Anthony

Ciao'd with a robust glass of red.

I don't know who took this photo. Please let me know if you know. Brilliant.   

I don't know who took this photo. Please let me know if you know. Brilliant.

 

I was at once enamored and scared of him. Completely transfixed. He was like the guy I met in a college bar who I knew my parents would never approve of. Because! Because Anthony Bourdain was a firebrand. He was the kind of guy who touched my soul in places that enlivened me, excited me, and made me feel like I could stretch beyond my expected norms. His weathered exterior masked his kind, sensitive heart.

It wasn't just about Anthony's food knowledge. He was not a cooking channel talking head. Not by a long shot. Anthony gave a master class in storytelling. His global curiosity was unmatched.  And perhaps most moving, his authentic and soulful love for real people around the world torpedoed through the television screen and into our hearts and minds. With food as his lovely, melodic instrument, Anthony united us with people in other (and sometimes strange) cultures. From Seoul to Tokyo, Hanoi to Hawaii, and so many points in between, Anthony Bourdain was #badass. 

"Food is everything we are. It’s an extension of nationalist feeling, ethnic feeling, your personal history, your province, your region, your tribe, your grandma. It’s inseparable from those from the get-go.”  Roger that, Anthony.

This recipe is great, but if you choose not to make it, please read the recipe. His voice, true and exciting,  resonates. God, we need more people like this. Rest in peace, Anthony Bourdain. You were a force. 

bird feet.png

MUSHROOM SOUP

 

6 Tablespoons unsalted butter
1 small onion, thinly sliced
3/4 lb (12 ounces) button mushrooms
4 cups chicken stock
1 sprig Italian parsley
Salt and pepper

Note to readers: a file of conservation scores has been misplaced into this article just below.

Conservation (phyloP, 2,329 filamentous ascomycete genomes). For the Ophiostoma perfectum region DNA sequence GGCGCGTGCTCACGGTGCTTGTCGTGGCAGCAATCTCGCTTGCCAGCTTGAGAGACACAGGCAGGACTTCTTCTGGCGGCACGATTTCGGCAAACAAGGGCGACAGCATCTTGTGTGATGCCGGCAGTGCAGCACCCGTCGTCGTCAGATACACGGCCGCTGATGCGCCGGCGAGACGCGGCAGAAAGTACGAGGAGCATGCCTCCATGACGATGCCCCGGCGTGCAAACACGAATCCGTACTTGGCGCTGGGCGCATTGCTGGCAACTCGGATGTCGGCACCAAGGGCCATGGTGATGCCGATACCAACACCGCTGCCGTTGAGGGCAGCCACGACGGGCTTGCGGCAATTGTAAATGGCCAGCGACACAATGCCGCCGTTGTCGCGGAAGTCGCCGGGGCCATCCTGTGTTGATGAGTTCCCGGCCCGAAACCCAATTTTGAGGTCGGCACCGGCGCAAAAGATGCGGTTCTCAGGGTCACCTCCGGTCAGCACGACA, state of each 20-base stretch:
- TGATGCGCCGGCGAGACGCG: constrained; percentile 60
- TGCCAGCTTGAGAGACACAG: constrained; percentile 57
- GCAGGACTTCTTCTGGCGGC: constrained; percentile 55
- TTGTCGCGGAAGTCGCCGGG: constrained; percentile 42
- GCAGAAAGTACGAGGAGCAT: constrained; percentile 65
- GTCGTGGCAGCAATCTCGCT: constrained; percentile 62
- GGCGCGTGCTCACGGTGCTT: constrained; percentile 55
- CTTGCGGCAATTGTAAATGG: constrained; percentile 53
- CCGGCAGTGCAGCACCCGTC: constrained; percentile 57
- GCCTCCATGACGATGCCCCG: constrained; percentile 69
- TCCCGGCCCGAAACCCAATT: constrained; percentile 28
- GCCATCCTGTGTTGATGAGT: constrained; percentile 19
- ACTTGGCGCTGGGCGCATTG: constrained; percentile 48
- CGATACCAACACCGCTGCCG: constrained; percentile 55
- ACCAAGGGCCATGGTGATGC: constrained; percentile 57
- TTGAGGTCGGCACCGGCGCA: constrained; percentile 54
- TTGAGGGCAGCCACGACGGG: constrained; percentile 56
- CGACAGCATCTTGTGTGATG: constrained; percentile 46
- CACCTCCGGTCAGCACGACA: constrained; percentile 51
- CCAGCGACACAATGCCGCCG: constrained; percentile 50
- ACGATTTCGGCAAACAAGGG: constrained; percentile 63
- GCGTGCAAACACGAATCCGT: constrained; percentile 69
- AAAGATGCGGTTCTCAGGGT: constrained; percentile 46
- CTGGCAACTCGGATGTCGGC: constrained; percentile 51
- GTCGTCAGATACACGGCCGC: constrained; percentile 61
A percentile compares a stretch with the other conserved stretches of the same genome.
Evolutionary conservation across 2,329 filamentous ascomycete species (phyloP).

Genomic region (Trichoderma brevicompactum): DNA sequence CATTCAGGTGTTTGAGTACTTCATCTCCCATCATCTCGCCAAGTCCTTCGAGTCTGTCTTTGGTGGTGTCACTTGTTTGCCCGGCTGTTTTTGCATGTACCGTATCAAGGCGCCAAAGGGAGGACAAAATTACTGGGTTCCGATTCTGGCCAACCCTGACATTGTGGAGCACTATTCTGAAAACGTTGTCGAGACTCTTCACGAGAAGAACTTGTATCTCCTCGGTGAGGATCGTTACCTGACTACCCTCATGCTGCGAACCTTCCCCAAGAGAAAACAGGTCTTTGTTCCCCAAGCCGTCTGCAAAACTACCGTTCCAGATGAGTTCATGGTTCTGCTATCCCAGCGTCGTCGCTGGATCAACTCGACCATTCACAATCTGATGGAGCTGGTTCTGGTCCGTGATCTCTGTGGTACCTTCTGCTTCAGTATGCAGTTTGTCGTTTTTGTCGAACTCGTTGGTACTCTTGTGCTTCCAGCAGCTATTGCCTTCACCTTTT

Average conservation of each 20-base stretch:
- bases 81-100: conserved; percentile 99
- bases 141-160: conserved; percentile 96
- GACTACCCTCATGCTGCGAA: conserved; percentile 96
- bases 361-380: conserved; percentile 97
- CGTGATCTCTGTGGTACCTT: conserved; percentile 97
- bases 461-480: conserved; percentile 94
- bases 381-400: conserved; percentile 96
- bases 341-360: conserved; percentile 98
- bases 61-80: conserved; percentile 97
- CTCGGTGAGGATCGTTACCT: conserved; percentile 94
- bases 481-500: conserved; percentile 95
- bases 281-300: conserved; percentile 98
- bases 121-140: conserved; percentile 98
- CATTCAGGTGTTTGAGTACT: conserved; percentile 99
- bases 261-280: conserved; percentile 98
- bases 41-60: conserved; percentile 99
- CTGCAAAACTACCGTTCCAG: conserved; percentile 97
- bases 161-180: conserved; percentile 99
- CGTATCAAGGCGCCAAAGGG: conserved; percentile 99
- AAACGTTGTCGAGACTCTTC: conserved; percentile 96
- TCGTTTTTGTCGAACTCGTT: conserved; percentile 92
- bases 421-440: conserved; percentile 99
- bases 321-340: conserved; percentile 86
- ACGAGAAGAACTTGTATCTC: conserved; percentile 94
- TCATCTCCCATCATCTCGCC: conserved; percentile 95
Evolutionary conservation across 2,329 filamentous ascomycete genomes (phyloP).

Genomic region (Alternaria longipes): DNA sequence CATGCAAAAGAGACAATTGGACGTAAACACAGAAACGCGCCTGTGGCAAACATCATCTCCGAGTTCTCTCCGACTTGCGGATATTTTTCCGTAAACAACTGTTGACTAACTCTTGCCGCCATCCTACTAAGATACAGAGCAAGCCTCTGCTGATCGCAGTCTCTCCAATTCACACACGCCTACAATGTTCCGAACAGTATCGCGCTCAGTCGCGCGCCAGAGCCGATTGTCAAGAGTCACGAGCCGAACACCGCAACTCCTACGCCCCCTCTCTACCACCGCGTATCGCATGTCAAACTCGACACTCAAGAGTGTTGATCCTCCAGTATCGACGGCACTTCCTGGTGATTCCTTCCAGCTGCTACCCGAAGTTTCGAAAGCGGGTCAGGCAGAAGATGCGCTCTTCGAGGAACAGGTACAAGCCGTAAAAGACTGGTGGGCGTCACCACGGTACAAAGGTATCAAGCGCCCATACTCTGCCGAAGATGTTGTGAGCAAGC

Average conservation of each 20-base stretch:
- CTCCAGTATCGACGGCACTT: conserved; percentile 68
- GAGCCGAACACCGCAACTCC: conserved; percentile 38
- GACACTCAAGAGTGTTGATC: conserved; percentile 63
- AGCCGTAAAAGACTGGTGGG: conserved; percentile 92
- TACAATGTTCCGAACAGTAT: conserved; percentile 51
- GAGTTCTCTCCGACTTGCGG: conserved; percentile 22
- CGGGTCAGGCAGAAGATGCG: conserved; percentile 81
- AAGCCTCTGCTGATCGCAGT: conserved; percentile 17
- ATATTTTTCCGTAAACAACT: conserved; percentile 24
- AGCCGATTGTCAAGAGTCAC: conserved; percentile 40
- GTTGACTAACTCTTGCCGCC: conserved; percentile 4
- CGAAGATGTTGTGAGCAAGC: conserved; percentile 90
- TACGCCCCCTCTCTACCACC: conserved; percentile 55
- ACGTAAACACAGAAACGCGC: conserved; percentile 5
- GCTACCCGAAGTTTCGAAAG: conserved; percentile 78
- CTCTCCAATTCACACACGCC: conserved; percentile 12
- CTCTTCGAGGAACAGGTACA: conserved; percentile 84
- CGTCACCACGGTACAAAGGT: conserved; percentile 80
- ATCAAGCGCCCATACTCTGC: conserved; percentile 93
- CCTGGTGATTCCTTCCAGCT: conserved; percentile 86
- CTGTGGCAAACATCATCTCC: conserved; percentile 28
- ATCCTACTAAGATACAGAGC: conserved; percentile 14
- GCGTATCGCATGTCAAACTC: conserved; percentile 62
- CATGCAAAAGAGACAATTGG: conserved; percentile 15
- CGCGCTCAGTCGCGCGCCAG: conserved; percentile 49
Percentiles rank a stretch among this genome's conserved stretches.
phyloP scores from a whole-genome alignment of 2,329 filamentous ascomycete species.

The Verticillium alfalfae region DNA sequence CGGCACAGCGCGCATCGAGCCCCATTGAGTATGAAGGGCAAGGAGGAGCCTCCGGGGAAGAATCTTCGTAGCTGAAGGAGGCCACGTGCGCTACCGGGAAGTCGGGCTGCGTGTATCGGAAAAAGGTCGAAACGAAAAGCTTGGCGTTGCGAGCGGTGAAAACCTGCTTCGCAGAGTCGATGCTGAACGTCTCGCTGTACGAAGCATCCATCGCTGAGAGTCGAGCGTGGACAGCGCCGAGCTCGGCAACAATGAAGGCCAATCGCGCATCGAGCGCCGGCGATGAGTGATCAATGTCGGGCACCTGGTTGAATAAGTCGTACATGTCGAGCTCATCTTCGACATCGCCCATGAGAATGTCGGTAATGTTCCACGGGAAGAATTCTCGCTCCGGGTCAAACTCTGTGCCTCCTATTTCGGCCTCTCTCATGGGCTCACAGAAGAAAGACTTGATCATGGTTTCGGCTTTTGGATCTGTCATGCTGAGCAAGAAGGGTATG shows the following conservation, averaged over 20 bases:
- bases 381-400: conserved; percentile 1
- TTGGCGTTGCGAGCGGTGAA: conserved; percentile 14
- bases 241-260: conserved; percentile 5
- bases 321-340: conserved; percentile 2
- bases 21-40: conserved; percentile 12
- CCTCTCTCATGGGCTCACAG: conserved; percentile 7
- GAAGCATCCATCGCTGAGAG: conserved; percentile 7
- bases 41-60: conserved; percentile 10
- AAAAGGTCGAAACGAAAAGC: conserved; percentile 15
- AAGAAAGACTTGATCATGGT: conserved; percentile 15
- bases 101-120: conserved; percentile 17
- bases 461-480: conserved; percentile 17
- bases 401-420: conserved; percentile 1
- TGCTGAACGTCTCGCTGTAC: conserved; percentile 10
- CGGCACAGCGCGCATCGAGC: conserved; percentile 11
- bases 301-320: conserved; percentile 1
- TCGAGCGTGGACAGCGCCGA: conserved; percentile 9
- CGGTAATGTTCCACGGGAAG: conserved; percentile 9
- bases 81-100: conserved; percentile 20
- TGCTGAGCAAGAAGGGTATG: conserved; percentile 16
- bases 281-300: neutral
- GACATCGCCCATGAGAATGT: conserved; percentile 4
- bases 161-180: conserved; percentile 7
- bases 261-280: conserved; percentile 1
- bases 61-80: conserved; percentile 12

2 ounces dry sherry

In a medium saucepan over medium heat, melt 2 tablespoons of the butter. Add the onion and cook until translucent. Add the mushrooms and the remaining butter. Let the mushrooms sweat for about 8 minutes. Stir in the chicken stock and the parsley and bring to a boil. Reduce the heat and simmer for about an hour. Remove the parsley and discard. Let the soup cool for a few minutes. Transfer to the blender and blend at high speed until smooth. Do I have to remind you to do this in stages, with the blender's lid firmly held down, and with the weight of your body keeping that thing from flying off and allowing boiling hot mushroom puree to erupt all over your ktichen?

To astound your guests with a Wild Mushroom Soup, simply replace some of those button mushrooms with a few dried cèpes or morels, which have been soaked until soft, drained, and squeezed. Not too many; the dried mushrooms will have a much stronger taste, and you don't want to overwhelm the soup. Pan sear, on high heat, a single small, pretty, fresh chanterelle or morel for each portion, and then slice into a cute fan and float on top in each bowl.

And if you really want to ratchet your soup into pretentious (but delicious), drizzle a few tiny drops of truffle oil over the surface just before serving. Why the hell not? Everybody else is doing it.

bird feet.png

THE FIX: PESTO PASTA WITH SHRIMP AND ZUCCHINI